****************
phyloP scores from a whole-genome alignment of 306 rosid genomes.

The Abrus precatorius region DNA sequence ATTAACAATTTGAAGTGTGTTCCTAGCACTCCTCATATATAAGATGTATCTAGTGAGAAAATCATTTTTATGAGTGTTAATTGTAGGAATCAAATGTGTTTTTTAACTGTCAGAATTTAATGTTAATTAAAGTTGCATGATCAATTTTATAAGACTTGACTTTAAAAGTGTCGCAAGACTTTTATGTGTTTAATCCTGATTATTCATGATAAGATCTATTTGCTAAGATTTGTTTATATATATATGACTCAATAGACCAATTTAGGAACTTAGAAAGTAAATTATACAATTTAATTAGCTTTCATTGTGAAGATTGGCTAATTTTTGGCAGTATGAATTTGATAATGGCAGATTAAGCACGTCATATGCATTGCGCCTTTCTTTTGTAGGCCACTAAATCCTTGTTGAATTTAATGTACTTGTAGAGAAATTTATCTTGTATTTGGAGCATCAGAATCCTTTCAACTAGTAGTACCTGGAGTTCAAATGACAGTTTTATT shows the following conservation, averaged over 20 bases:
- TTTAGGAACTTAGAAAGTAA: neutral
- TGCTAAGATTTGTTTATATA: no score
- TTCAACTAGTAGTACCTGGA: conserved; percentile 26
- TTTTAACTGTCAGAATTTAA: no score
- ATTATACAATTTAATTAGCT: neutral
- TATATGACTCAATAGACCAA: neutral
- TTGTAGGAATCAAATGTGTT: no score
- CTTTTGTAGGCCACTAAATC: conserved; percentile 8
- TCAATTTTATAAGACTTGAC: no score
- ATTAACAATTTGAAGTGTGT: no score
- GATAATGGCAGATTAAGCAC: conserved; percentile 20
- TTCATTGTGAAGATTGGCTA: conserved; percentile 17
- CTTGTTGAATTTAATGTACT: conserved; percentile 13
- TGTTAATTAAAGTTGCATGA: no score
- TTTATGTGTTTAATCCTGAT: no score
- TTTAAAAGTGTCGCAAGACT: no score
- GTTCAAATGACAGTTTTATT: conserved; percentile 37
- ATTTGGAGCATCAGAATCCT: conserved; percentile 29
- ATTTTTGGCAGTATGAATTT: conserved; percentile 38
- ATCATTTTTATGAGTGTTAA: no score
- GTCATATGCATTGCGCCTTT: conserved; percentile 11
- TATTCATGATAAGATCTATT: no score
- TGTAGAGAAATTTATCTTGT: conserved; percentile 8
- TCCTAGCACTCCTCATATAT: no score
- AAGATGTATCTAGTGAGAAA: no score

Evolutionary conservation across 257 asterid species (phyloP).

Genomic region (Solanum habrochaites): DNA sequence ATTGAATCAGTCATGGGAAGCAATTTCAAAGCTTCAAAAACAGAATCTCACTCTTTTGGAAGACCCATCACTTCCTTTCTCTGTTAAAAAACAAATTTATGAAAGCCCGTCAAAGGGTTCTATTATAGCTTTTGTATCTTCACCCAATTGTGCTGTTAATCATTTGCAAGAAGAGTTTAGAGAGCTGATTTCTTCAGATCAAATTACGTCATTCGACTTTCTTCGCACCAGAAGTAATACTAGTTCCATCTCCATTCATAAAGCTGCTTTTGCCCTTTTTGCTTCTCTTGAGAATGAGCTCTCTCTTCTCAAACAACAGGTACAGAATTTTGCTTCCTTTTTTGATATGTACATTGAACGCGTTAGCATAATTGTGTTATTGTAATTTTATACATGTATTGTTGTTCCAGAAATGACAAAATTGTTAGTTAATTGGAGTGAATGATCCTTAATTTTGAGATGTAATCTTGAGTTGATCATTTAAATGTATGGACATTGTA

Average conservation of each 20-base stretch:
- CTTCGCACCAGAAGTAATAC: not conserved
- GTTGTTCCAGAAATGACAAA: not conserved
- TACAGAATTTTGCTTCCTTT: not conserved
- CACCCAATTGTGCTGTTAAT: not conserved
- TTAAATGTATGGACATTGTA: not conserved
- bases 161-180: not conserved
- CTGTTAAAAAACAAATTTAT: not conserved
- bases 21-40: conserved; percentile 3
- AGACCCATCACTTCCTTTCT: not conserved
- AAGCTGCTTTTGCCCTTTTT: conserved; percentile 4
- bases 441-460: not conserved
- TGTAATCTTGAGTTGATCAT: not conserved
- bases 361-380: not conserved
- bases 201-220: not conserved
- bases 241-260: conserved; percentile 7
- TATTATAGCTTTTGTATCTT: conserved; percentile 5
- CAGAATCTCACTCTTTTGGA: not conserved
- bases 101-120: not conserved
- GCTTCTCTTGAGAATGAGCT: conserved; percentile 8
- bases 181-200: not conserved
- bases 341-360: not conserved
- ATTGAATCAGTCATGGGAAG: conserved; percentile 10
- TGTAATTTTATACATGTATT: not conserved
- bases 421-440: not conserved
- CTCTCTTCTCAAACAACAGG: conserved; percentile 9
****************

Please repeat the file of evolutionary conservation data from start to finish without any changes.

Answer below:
phyloP scores from a whole-genome alignment of 306 rosid genomes.

The Abrus precatorius region DNA sequence ATTAACAATTTGAAGTGTGTTCCTAGCACTCCTCATATATAAGATGTATCTAGTGAGAAAATCATTTTTATGAGTGTTAATTGTAGGAATCAAATGTGTTTTTTAACTGTCAGAATTTAATGTTAATTAAAGTTGCATGATCAATTTTATAAGACTTGACTTTAAAAGTGTCGCAAGACTTTTATGTGTTTAATCCTGATTATTCATGATAAGATCTATTTGCTAAGATTTGTTTATATATATATGACTCAATAGACCAATTTAGGAACTTAGAAAGTAAATTATACAATTTAATTAGCTTTCATTGTGAAGATTGGCTAATTTTTGGCAGTATGAATTTGATAATGGCAGATTAAGCACGTCATATGCATTGCGCCTTTCTTTTGTAGGCCACTAAATCCTTGTTGAATTTAATGTACTTGTAGAGAAATTTATCTTGTATTTGGAGCATCAGAATCCTTTCAACTAGTAGTACCTGGAGTTCAAATGACAGTTTTATT shows the following conservation, averaged over 20 bases:
- TTTAGGAACTTAGAAAGTAA: neutral
- TGCTAAGATTTGTTTATATA: no score
- TTCAACTAGTAGTACCTGGA: conserved; percentile 26
- TTTTAACTGTCAGAATTTAA: no score
- ATTATACAATTTAATTAGCT: neutral
- TATATGACTCAATAGACCAA: neutral
- TTGTAGGAATCAAATGTGTT: no score
- CTTTTGTAGGCCACTAAATC: conserved; percentile 8
- TCAATTTTATAAGACTTGAC: no score
- ATTAACAATTTGAAGTGTGT: no score
- GATAATGGCAGATTAAGCAC: conserved; percentile 20
- TTCATTGTGAAGATTGGCTA: conserved; percentile 17
- CTTGTTGAATTTAATGTACT: conserved; percentile 13
- TGTTAATTAAAGTTGCATGA: no score
- TTTATGTGTTTAATCCTGAT: no score
- TTTAAAAGTGTCGCAAGACT: no score
- GTTCAAATGACAGTTTTATT: conserved; percentile 37
- ATTTGGAGCATCAGAATCCT: conserved; percentile 29
- ATTTTTGGCAGTATGAATTT: conserved; percentile 38
- ATCATTTTTATGAGTGTTAA: no score
- GTCATATGCATTGCGCCTTT: conserved; percentile 11
- TATTCATGATAAGATCTATT: no score
- TGTAGAGAAATTTATCTTGT: conserved; percentile 8
- TCCTAGCACTCCTCATATAT: no score
- AAGATGTATCTAGTGAGAAA: no score

Evolutionary conservation across 257 asterid species (phyloP).

Genomic region (Solanum habrochaites): DNA sequence ATTGAATCAGTCATGGGAAGCAATTTCAAAGCTTCAAAAACAGAATCTCACTCTTTTGGAAGACCCATCACTTCCTTTCTCTGTTAAAAAACAAATTTATGAAAGCCCGTCAAAGGGTTCTATTATAGCTTTTGTATCTTCACCCAATTGTGCTGTTAATCATTTGCAAGAAGAGTTTAGAGAGCTGATTTCTTCAGATCAAATTACGTCATTCGACTTTCTTCGCACCAGAAGTAATACTAGTTCCATCTCCATTCATAAAGCTGCTTTTGCCCTTTTTGCTTCTCTTGAGAATGAGCTCTCTCTTCTCAAACAACAGGTACAGAATTTTGCTTCCTTTTTTGATATGTACATTGAACGCGTTAGCATAATTGTGTTATTGTAATTTTATACATGTATTGTTGTTCCAGAAATGACAAAATTGTTAGTTAATTGGAGTGAATGATCCTTAATTTTGAGATGTAATCTTGAGTTGATCATTTAAATGTATGGACATTGTA

Average conservation of each 20-base stretch:
- CTTCGCACCAGAAGTAATAC: not conserved
- GTTGTTCCAGAAATGACAAA: not conserved
- TACAGAATTTTGCTTCCTTT: not conserved
- CACCCAATTGTGCTGTTAAT: not conserved
- TTAAATGTATGGACATTGTA: not conserved
- bases 161-180: not conserved
- CTGTTAAAAAACAAATTTAT: not conserved
- bases 21-40: conserved; percentile 3
- AGACCCATCACTTCCTTTCT: not conserved
- AAGCTGCTTTTGCCCTTTTT: conserved; percentile 4
- bases 441-460: not conserved
- TGTAATCTTGAGTTGATCAT: not conserved
- bases 361-380: not conserved
- bases 201-220: not conserved
- bases 241-260: conserved; percentile 7
- TATTATAGCTTTTGTATCTT: conserved; percentile 5
- CAGAATCTCACTCTTTTGGA: not conserved
- bases 101-120: not conserved
- GCTTCTCTTGAGAATGAGCT: conserved; percentile 8
- bases 181-200: not conserved
- bases 341-360: not conserved
- ATTGAATCAGTCATGGGAAG: conserved; percentile 10
- TGTAATTTTATACATGTATT: not conserved
- bases 421-440: not conserved
- CTCTCTTCTCAAACAACAGG: conserved; percentile 9